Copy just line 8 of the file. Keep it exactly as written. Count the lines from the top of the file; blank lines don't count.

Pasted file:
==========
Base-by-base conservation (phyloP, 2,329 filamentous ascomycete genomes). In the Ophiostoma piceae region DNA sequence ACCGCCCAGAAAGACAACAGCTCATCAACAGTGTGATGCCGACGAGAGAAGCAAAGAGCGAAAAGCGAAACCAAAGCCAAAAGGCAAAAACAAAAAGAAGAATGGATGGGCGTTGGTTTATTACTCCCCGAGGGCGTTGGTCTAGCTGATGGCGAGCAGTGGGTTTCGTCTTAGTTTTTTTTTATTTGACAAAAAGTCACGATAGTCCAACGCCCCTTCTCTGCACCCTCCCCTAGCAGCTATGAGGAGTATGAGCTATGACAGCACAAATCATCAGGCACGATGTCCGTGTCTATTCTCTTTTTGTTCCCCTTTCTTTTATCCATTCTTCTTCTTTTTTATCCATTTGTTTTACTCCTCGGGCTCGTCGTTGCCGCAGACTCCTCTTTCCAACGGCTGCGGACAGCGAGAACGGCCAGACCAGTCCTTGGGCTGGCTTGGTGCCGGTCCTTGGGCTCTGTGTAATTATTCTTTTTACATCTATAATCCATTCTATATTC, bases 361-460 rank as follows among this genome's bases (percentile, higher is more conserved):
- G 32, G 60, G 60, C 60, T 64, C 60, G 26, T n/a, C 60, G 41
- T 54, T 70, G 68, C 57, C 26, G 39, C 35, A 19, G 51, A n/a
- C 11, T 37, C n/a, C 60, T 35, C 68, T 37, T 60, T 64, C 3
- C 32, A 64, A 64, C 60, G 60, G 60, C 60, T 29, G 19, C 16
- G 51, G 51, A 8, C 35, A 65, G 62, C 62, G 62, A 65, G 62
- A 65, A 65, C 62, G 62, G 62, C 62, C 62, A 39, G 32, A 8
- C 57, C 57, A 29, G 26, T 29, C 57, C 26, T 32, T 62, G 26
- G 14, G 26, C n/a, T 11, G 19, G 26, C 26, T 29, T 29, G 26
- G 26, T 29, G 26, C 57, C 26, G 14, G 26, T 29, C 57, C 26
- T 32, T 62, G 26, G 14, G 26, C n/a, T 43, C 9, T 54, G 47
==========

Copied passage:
- C 57, C 57, A 29, G 26, T 29, C 57, C 26, T 32, T 62, G 26